Quad collaboration has been upgraded to summit level and the leaders of the four nations -- the US, India, Australia, Japan -- will meet virtually on Friday with visions of expanded, outward-looking cooperation as they face the growing global threats from China.

At their meeting, Prime Ministers Narendra Modi of India, Scott Morrison of Australia and Yoshihide Suga of Japan, and US President Joe Biden will discuss a broad range of issues beyond the strategic, according to White House Press Secretary Jen Psaki.

Biden expected discussions of issues facing the global community "from the threat of Covid-19 to economic cooperation, and of course, to the climate crisis", Psaki said at her briefing on Tuesday.

"That President Biden has made this one of his earliest multilateral engagements speaks to the importance we place on close cooperation with our allies and partners in the Indo-Pacific," she said.

Till now Quad meetings have been held at the levels of Foreign Ministers and senior diplomats and boosting it to a summit is a sign of the urgency of the Chinese threat for Biden.

At the same time, the broader agenda signals the Quad's move towards multifaceted cooperation to broaden their footprint, while also keeping the facade, important to India, that it is not directed against China.

State Department spokesperson Ned Price said at a separate briefing that "maritime security is, of course, an important one, but our shared interests go well beyond that".

"And I think you will see reflected in the agenda the breadth of those shared interests in the aftermath of the Quad meeting."

It "will showcase the Quad's ability to pool our capabilities and build habits of cooperation to address some of those urgent challenges we face," he said.

"Quad members are uniquely positioned to help lead the world out of the deep crises that we've spoken about recently," and, of course, that includes Covid-19 and "towards the more positive vision that we all seek. And it's a vision that we in large part share with our fellow Quad counterparts", Price added.

Giving America's vision of the Quad's future, Admiral Philip Davidson, the commander of the US Indo-Pacific Command, said it could "build into something much bigger for the sake of the globe".

He said at a hearing of the Senate Armed Services Committee that the Quad "could bring so much more, not only to the region (but) to the globe, not in terms of security alone, but in terms of how we might approach the global economy, critical technologies like telecommunications and 5G, collaboration on international order, more diplomatically, economically".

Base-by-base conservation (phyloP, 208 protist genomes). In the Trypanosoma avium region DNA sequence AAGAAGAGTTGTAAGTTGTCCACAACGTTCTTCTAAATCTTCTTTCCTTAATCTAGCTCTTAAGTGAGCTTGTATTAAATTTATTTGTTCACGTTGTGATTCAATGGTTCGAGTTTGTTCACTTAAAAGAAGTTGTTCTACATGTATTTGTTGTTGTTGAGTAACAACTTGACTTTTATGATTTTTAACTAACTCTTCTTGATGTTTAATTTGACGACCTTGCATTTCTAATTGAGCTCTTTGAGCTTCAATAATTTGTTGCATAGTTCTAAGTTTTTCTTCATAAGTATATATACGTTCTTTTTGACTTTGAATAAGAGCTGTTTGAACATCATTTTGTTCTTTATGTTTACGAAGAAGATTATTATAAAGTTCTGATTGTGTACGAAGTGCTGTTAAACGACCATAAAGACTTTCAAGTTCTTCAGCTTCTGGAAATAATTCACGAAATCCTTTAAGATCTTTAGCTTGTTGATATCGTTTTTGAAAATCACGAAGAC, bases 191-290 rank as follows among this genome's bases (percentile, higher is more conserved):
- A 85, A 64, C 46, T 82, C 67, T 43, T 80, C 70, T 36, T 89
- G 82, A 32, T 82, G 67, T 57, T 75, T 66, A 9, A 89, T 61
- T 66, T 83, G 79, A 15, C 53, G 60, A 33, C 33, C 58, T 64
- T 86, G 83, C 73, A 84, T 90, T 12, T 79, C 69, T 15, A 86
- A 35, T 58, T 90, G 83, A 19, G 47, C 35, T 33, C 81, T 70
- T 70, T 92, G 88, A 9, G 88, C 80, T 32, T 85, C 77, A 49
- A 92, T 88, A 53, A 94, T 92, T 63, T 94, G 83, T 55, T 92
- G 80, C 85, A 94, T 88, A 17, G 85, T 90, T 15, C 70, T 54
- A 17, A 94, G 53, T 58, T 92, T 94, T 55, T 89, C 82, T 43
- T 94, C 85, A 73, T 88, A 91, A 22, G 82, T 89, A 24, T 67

During his campaign for President, Biden had played down the Chinese challenge either because he was not aware of it or because his predecessor President Donald Trump had sounded the alarm about it.

"I mean, you know, they're not bad folks. But guess what? They're not competition for us," he had said. "China is going to eat our lunch? Come on, man."

But after becoming President, his outlook changed and he has turned the lunch metaphor around to highlight the competition from Beijing.

"If we don't get moving, they're going to eat our lunch," the President said last month.

Strategic cooperation had been the focus of the Quad, but in seeking to expand its role it goes back to its roots when the four countries came together to carry out tsunami relief and reconstruction in 2004.

The Quadrilateral Security Dialogue took shape from that in 2007 but fell dormant.

It was revived in 2017 at the initiative of Trump, who woke up his country and the world to the Chinese threat and his administration took on the call for a "free and open" Indo-Pacific.

Trump also had the US military's Pacific Command renamed as the Indo-Pacific Command to signal the broader strategic cooperation that brought India into the security concerns of the region.

Several meetings have been held by officials of the country since then on a regular basis.

Last year, the Quad members took the first wobbly step towards overt military cooperation when they participated in the naval exercise Operation Malabar that was hosted by India, which had to overcome its hesitancy to Australia's participation.

The Quad's revival coincided with China's more aggressive posture across the region, from Taiwan and the South China Sea to the Himalayas.

The Chinese challenge goes beyond the military to the economic and the diplomatic.

The Asian giant's 'One Belt, One Road' economic programme of lavish loans to developing countries that make strategic assets vulnerable to takeover by Beijing.

China took over Sri Lanka's Hambantota Port that it financed when Colombo could not keep up the debt payments.

Japan and India have tried to offer a package to Sri Lanka to develop another port but have run afoul of domestic politics, possibly at the instigation of China.

Now the Quad countries could be looking at launching a coordinated aid and development programme in the region, where each of them has aid programmes.